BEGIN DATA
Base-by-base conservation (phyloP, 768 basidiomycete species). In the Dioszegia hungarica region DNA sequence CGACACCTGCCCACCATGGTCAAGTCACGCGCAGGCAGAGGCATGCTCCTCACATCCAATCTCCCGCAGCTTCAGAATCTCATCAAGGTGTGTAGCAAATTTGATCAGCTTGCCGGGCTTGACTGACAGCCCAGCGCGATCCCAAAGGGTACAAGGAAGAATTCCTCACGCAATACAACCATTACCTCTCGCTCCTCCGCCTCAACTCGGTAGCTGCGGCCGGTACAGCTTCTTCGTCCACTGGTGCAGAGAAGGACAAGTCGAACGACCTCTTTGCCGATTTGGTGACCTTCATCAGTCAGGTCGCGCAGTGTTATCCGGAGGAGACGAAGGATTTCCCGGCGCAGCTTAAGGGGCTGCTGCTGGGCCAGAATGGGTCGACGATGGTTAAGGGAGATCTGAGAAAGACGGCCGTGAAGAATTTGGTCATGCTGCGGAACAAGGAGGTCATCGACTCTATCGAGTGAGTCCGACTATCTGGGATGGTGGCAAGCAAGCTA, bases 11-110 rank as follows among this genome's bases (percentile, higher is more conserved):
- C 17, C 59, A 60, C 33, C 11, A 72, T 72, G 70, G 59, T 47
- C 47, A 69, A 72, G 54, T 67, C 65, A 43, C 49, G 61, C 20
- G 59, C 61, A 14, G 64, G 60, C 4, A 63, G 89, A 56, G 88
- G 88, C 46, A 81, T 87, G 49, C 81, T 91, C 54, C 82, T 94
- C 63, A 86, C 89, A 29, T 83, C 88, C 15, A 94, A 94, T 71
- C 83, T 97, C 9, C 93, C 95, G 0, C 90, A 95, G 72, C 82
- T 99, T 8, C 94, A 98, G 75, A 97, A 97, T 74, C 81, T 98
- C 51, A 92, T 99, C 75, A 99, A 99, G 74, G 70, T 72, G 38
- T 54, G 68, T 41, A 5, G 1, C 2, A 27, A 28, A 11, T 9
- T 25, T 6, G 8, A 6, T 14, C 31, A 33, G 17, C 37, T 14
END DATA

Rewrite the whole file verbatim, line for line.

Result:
Base-by-base conservation (phyloP, 768 basidiomycete species). In the Dioszegia hungarica region DNA sequence CGACACCTGCCCACCATGGTCAAGTCACGCGCAGGCAGAGGCATGCTCCTCACATCCAATCTCCCGCAGCTTCAGAATCTCATCAAGGTGTGTAGCAAATTTGATCAGCTTGCCGGGCTTGACTGACAGCCCAGCGCGATCCCAAAGGGTACAAGGAAGAATTCCTCACGCAATACAACCATTACCTCTCGCTCCTCCGCCTCAACTCGGTAGCTGCGGCCGGTACAGCTTCTTCGTCCACTGGTGCAGAGAAGGACAAGTCGAACGACCTCTTTGCCGATTTGGTGACCTTCATCAGTCAGGTCGCGCAGTGTTATCCGGAGGAGACGAAGGATTTCCCGGCGCAGCTTAAGGGGCTGCTGCTGGGCCAGAATGGGTCGACGATGGTTAAGGGAGATCTGAGAAAGACGGCCGTGAAGAATTTGGTCATGCTGCGGAACAAGGAGGTCATCGACTCTATCGAGTGAGTCCGACTATCTGGGATGGTGGCAAGCAAGCTA, bases 11-110 rank as follows among this genome's bases (percentile, higher is more conserved):
- C 17, C 59, A 60, C 33, C 11, A 72, T 72, G 70, G 59, T 47
- C 47, A 69, A 72, G 54, T 67, C 65, A 43, C 49, G 61, C 20
- G 59, C 61, A 14, G 64, G 60, C 4, A 63, G 89, A 56, G 88
- G 88, C 46, A 81, T 87, G 49, C 81, T 91, C 54, C 82, T 94
- C 63, A 86, C 89, A 29, T 83, C 88, C 15, A 94, A 94, T 71
- C 83, T 97, C 9, C 93, C 95, G 0, C 90, A 95, G 72, C 82
- T 99, T 8, C 94, A 98, G 75, A 97, A 97, T 74, C 81, T 98
- C 51, A 92, T 99, C 75, A 99, A 99, G 74, G 70, T 72, G 38
- T 54, G 68, T 41, A 5, G 1, C 2, A 27, A 28, A 11, T 9
- T 25, T 6, G 8, A 6, T 14, C 31, A 33, G 17, C 37, T 14